An ethnomusicologist is not only interested in the music of the world’s cultures but also in the role that this music plays.  Through an immersion in music of a particular region or style, whether this be through listening to recordings, analysing transcripts or undertaking fieldwork, an ethnomusicologist seeks to understand and experience the role of music in a social and cultural context.  This often although not always involves the ethnomusicologist studying unfamiliar music from a different part of the world from where they grew up.  Through understanding and comparing different musics, ethnomusicologists come to new musics with an openness and willingness to accept, to learn, and often can become intrigued and amazed.[6]  

The Development of Research Skills

As the field of ethnomusicology has developed over time, the methods used to collect data and present findings has changed.  Whether an ethnomusicologist is engaged in recording music and providing detailed transcriptions of the music, interviewing musicians, or involved in ethnographic study, ultimately ethnomusicologists are required to develop skills in research and fieldwork. The methods used are the most appropriate to time and place, to what is accepted culturally and to what is deemed most appropriate for those involved. Kruger (2009) has stated that ethnographers must “specifically account for the impact of their fieldwork presence on people’s rights, interests and experiences” (p. 6).  Music therapy research and literature for many decades seemed not particularly interested in client experiences but instead was focussed on outcomes and effects of participation. In the adult mental health area, for example, clinicians in supervision do focus on the experiences their clients describe but until very recently research studies’ main emphasis was on proving the utility of music therapy through evidence of symptom reduction (Edwards, 2006). It is interesting and important to consider how being more involved in the interests and experiences of the client in terms of their participation in therapy can be informed and supported by some of the knowledge gained in these areas by ethnomusicologists who have engaged in fieldwork.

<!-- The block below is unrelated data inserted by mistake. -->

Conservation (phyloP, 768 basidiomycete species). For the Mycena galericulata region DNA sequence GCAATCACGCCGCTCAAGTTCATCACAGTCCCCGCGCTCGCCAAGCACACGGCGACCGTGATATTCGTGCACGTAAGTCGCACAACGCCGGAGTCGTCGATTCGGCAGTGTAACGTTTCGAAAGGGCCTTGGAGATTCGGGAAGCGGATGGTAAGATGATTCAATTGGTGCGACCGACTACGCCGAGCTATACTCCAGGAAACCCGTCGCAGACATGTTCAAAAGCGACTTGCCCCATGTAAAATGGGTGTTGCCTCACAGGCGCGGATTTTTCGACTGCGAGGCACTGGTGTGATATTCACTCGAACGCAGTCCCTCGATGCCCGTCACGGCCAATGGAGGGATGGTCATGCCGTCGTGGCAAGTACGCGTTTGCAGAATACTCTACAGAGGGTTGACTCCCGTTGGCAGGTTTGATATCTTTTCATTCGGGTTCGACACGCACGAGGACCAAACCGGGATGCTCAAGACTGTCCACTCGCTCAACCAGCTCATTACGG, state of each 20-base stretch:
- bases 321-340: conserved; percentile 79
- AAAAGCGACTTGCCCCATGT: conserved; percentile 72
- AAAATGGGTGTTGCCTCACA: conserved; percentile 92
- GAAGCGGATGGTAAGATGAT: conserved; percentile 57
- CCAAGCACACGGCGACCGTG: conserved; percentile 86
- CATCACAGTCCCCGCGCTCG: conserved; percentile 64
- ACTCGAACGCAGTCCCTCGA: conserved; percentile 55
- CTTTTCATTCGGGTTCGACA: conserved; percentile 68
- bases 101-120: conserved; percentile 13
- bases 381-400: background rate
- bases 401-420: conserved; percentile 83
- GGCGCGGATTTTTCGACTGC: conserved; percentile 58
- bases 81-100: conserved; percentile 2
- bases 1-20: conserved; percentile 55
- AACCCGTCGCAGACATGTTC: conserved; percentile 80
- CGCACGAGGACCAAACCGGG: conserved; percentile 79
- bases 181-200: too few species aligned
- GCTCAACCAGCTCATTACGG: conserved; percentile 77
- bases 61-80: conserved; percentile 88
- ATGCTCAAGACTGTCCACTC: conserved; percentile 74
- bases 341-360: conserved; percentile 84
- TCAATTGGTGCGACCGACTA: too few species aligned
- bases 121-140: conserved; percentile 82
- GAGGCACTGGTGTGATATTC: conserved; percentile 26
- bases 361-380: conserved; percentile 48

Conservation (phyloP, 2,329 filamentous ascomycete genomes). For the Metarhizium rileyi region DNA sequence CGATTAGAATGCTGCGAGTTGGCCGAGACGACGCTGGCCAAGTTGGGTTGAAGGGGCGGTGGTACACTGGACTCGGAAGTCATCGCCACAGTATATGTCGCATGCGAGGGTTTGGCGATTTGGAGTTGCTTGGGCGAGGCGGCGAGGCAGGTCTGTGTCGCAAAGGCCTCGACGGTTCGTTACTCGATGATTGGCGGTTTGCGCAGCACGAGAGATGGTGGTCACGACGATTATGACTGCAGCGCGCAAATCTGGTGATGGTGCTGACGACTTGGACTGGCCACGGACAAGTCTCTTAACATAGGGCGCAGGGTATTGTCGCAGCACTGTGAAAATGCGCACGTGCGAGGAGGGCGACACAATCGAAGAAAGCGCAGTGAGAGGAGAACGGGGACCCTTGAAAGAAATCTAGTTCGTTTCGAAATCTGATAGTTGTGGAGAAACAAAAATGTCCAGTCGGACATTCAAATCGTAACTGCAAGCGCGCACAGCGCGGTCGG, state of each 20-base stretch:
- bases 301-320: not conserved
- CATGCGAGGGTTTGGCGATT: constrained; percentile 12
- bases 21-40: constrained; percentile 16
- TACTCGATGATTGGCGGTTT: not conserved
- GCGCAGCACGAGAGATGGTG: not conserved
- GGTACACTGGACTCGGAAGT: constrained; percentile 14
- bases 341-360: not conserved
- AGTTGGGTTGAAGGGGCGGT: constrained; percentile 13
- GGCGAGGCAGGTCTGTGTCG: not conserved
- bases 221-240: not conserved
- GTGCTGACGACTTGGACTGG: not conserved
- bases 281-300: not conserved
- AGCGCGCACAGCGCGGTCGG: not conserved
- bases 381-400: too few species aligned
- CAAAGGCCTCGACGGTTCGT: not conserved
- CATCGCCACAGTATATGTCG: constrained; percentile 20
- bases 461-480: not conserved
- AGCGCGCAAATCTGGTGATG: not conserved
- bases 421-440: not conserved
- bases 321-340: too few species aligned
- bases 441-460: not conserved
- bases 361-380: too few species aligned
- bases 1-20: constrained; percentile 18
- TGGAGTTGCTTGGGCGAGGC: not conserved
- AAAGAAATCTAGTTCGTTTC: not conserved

A number of researchers have reflected on ethnomusicology traditions in ways that suggest how studying ethnomusicology may be of benefit to someone who goes on to train as a music therapist (for example Babiracki, 2008; Titon, 2008). Titon (2008) has referred to fieldwork as knowing people making music; a highly relevant concept for practice in music therapy. Babiracki (2008) explored the need to bridge the gap between experience and writing about that experience.  Bridging this gap is one of the challenges for music therapists both in practice and in research.  Keeping detailed session notes, furnishing reports, writing articles and presenting research findings are part of a music therapist’s job.  The field of ethnomusicology offers music therapy students and qualified music therapists multiple perspectives in relation to these areas of work.

Knowledge of Different Types of Musical Instruments

Ethnomusicologists have knowledge and interest in musical instruments from around the world and how they are used in their cultural context. Some music therapists have also explored the influence of musics of other cultures in their practice (for example, Loth, 2006). It is not uncommon for a music therapist to have a collection of what are often described in the music catalogues or web pages from which we choose our purchases as world music instruments.  As a result of the pioneering work of early music anthropologists and ethnomusicologists these instruments are now commonplace in music therapy rooms and on music therapists’ instrument trolleys. A knowledge of where these instruments come from, how they were made, how and why they were played can help music therapists gain perspective on why they are using these instruments, especially when introducing these instruments to a client for the first time. The field of music therapy has benefited from ethnomusicologists who have taught world music courses in University settings around the world. Many qualified music therapists have undertaken world music performance or study courses in their undergraduate music degree training.